Let’s be honest – the pandemic changed everything. Consumers and practices had to adjust to a completely new industry landscape.
Even as vaccines become widely available and practices reopen to full capacity, the way healthcare is delivered has permanently changed. In addition, people now view and approach health and wellness differently than they did pre-COVID.
Here’s a look at some of the ways the pandemic has changed healthcare.
The rise of telemedicine
If you didn’t have virtual technology to consult with or treat patients before March of 2020, now’s the time to establish it. Telehealth adoption skyrocketed during the pandemic, and it’s not going away with the return of in-person care.
Consumers who had treatments or procedures scheduled before COVID either postponed or canceled them. Consulting a doctor involved a telephone or computer screen.
As a result, many Americans adjusted to telehealth and have become comfortable with it, even though they may now visit a care facility. In fact, 74% of millennials – the largest segment of the workforce – would rather see a doctor via telemedicine.
Meanwhile, gyms and fitness studios closed, prompting health-minded consumers to embrace products and services they could use at home. These included workout equipment, online yoga, and exercise classes.
Mental health needs increase
Because of COVID restrictions, many people had to quarantine or limit contact with others. As a result, many felt isolated and stressed out.
During the pandemic, 4 in 10 adults in the United States reported anxiety or depressive disorder symptoms. Some put off seeking the care they needed. As a result, while restrictions have been lifted, many continue to suffer from mental health disorders.
At the same time, fewer domestic violence victims sought help or resources because they were isolated with their abusers. Advocates say in some areas, calls dropped by over 50%. They expect reported domestic violence cases to rise as COVID restrictions ease.
Safety counts more than ever
While an end to the pandemic is in sight, the public health crisis is not over. The Delta coronavirus variant, which originated in India, now makes up 25% of total active COVID cases in the U.S.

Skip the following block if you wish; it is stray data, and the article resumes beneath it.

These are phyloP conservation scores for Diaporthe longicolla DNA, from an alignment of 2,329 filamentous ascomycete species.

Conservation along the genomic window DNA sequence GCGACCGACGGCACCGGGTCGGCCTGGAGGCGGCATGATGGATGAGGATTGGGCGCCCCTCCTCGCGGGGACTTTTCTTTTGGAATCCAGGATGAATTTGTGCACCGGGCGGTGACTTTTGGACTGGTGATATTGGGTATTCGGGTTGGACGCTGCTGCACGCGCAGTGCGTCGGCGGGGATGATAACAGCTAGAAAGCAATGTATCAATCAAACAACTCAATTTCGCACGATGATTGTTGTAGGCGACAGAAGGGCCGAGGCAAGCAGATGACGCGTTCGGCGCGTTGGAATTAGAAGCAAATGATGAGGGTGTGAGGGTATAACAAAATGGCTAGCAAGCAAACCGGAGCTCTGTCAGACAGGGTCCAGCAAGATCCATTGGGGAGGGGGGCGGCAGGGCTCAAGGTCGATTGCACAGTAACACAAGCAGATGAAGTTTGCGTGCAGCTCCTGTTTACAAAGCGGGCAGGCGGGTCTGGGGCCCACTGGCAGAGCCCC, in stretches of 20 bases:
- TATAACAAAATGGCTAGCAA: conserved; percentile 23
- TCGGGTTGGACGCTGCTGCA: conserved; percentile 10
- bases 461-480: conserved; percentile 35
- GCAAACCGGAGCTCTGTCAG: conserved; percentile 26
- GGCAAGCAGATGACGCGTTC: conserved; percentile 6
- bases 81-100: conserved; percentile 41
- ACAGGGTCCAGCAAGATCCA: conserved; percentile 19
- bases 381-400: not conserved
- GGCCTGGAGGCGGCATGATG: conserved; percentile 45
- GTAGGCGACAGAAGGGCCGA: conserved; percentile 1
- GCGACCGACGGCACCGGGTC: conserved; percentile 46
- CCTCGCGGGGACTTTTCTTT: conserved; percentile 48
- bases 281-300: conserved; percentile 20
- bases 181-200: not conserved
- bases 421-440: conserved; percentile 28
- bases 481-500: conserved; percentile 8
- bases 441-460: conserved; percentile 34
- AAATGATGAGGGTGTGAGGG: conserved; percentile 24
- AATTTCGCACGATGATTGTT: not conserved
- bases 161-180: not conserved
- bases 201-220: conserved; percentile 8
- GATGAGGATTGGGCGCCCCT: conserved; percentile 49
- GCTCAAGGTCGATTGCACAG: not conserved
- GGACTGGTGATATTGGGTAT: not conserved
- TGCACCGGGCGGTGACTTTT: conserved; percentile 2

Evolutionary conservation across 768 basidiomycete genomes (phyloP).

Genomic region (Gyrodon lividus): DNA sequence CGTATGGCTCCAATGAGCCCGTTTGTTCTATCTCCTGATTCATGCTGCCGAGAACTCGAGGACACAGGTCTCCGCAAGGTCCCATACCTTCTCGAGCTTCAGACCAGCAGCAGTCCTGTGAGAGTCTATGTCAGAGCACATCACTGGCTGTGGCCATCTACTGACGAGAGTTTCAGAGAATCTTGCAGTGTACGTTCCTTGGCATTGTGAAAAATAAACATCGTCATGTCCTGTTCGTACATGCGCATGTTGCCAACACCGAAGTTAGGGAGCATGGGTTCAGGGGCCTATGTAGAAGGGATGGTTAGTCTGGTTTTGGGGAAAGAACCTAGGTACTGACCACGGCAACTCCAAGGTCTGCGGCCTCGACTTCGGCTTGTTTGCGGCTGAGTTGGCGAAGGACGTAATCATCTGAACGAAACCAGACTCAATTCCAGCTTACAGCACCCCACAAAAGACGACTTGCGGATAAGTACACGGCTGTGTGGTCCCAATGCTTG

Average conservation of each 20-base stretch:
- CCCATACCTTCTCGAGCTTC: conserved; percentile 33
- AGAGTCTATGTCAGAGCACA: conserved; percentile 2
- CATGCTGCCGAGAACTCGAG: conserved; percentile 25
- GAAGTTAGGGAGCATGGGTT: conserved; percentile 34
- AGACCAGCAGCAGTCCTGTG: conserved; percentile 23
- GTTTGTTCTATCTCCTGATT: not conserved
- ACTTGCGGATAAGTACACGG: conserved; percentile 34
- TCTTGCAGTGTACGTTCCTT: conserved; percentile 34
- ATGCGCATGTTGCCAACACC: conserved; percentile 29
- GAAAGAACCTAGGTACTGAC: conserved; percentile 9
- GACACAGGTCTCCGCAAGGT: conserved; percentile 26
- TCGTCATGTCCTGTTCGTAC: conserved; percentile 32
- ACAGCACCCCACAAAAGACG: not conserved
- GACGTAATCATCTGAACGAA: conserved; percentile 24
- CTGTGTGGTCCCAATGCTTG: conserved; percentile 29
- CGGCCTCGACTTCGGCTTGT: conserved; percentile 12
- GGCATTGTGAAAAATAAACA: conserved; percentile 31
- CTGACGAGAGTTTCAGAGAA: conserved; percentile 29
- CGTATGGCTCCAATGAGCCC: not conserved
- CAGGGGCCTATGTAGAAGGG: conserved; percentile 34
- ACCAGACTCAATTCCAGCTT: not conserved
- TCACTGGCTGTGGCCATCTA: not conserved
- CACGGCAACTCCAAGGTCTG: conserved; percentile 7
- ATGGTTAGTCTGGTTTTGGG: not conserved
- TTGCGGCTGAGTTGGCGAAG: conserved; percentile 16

In order to thrive in today’s market, American medical practices must ensure the safety of their patients or risk losing them to competitors. A recent survey indicated one out of every four patients said if they feel their provider is handling COVID poorly, they’ll either wait at least a year to receive care – or never receive it.
In addition, two-thirds of patients indicated they were likely to switch to a new health system if their expectations were not met.
The bottom line for practices
Moving forward, experts predict that the most successful practices will offer both virtual and in-person care.
A hybrid care provider can cater to each patient’s specific needs. Some will prefer to use telemedicine for its convenience and cost savings, while others will want or need to visit an office or medical center to receive treatment.
Practices, too, benefit from this business model. For example, a provider can fit more patients into their schedule since a telehealth visit averages about 16 minutes, while an in-person visit takes 121 minutes.
As we’ve seen, the pandemic has changed healthcare in many ways. The team at LeadingResponse understands the challenges you’re facing, and we have the experience to help create marketing campaigns to connect you with qualified prospective patients.
Discover how we can help you promote your practice and increase your fee-for-service caseload.